The industrial applicability of PEA space charge measurements, for performance optimization of HVDC power cables
- Authors: Imburgia, A.; Romano, P.; Chen, G.; Rizzo, G.; Riva Sanseverino, E.; Viola, F.; Ala, G.
- Publication year: 2019
- Type: Articolo in rivista
- OA Link: http://hdl.handle.net/10447/386348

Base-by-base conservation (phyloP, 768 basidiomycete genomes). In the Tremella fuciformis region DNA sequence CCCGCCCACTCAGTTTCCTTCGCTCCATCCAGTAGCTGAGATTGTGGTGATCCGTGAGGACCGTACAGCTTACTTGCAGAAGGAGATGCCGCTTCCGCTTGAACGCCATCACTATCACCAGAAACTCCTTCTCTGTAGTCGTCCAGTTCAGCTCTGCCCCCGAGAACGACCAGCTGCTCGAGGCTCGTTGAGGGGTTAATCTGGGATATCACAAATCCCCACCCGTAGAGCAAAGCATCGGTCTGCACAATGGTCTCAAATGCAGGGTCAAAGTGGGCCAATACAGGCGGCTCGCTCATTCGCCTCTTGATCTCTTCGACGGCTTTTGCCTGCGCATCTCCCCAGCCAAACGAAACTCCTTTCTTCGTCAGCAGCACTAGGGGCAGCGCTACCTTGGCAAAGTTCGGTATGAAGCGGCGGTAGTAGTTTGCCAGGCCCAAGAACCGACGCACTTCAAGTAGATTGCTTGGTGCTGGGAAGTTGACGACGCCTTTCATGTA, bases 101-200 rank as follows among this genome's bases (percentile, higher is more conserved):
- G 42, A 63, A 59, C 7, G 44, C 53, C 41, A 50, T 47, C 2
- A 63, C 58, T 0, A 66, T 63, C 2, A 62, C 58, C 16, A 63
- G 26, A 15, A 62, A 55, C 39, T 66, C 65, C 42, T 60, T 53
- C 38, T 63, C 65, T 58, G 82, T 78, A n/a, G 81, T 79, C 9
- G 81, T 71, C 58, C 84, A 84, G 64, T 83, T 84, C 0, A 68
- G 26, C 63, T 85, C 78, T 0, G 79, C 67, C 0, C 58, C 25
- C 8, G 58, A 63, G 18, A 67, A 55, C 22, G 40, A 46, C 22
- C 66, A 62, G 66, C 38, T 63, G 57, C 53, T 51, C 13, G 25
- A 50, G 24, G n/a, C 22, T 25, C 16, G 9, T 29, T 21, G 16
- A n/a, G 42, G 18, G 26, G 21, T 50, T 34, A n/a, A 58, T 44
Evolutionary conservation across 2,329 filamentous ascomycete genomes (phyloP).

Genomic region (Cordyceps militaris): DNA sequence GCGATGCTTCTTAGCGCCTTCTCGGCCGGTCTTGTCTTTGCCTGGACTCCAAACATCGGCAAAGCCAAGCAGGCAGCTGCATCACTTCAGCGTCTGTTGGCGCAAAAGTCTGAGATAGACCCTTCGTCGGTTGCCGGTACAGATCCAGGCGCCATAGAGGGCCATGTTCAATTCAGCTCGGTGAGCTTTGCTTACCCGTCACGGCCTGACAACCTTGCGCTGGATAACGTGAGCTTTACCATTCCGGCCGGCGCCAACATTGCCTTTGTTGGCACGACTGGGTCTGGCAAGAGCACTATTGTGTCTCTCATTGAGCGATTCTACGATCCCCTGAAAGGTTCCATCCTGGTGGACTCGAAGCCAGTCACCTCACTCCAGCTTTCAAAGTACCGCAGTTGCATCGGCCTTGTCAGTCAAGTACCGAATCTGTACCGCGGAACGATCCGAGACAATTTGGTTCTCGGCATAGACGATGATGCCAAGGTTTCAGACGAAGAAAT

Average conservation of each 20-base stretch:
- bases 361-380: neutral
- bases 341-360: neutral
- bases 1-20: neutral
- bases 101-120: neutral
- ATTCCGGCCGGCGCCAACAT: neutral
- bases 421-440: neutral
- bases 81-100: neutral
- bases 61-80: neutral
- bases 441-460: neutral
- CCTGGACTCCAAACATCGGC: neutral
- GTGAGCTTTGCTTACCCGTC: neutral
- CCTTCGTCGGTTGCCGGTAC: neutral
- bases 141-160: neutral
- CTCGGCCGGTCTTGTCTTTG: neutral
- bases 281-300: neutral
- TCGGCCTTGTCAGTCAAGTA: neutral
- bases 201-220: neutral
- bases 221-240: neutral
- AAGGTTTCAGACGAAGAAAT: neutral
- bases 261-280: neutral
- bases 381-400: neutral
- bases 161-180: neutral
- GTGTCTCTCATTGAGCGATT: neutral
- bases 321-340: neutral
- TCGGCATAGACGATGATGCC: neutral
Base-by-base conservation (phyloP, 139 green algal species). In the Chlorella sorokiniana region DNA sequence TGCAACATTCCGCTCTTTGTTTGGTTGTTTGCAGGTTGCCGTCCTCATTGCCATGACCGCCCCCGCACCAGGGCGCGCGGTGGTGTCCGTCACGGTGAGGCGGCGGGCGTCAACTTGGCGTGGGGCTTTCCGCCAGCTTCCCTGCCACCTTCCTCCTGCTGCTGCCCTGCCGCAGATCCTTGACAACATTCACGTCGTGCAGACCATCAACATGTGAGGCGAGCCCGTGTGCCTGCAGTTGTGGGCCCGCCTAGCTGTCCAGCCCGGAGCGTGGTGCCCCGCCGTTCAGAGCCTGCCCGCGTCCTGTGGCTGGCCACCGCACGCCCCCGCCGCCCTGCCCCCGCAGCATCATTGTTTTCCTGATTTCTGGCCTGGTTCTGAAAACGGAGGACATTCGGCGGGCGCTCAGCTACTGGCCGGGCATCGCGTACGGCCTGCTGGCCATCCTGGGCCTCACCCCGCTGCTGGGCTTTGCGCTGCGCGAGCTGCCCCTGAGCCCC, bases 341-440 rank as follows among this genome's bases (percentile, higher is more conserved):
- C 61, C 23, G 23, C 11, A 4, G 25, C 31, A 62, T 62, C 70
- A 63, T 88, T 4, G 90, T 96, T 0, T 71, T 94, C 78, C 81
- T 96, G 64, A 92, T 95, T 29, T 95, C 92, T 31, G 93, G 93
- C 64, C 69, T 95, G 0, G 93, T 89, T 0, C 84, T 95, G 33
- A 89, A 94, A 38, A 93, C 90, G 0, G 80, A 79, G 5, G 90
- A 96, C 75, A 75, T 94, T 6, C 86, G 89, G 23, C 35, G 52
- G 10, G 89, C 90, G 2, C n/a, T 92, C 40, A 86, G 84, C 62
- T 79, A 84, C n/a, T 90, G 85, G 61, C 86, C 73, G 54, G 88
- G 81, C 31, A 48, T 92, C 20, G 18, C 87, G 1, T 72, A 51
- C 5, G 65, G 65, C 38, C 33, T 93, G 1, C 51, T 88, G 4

Cable manufacturing industries are constantly trying to improve the electrical performance of power cables. During the years, it was found that one of the most relevant degradation factors influencing the cable lifetime is the presence of space charge in the insulation layer. To detect the accumulated charge, the pulsed electro-acoustic (PEA) method is the most used technique. Despite the wide use of the PEA cell, several issues are still present. In particular, the PEA output signal is strongly disturbed by the acoustic waves reflections within the PEA cell. This causes the distortion of the output signal and therefore the misinterpretation of the charge profiles. This, in turn, may result in an incorrect cable characterization from the space charge phenomenon point of view. In 2017, due to the proved degradation effect of the space charge accumulation phenomenon, the IEEE Std 1732 was developed. This standard describes the steps to be followed for the space charge measurement in cables specimens during pre-qualification or type tests. Therefore, cable manufacturing industries started to take a particular interest in these measures. In the light of this, the aim of the present work is to highlight that the enacted standard is not easily applicable since various problems are still present in the PEA method for cables. In particular, in this work, the effect of multiple reflected signals due to the different interfaces involved, but also the effect of the signal attenuation due to cable dielectric thickness, as well as the effect of the PEA cell ground electrode thickness in the output charge profile, are reported. These issues have been demonstrated by means of an experimental test carried out on a full-size cable in the Prysmian Group High Voltage laboratory. To better understand the PEA cell output signal formation, a PEA cell model was developed in a previous work and it has been experimentally validated here. In particular, simulations have been useful to highlight the effect of the reflection phenomena due to the PEA cell ground electrode thickness on the basis of the specimen under test features. Moreover, by analyzing the simulation results, it was possible to separate the main signal from the reflected waves and, in turn, to calculate the suitable ground electrode thickness for the cable specimen under test.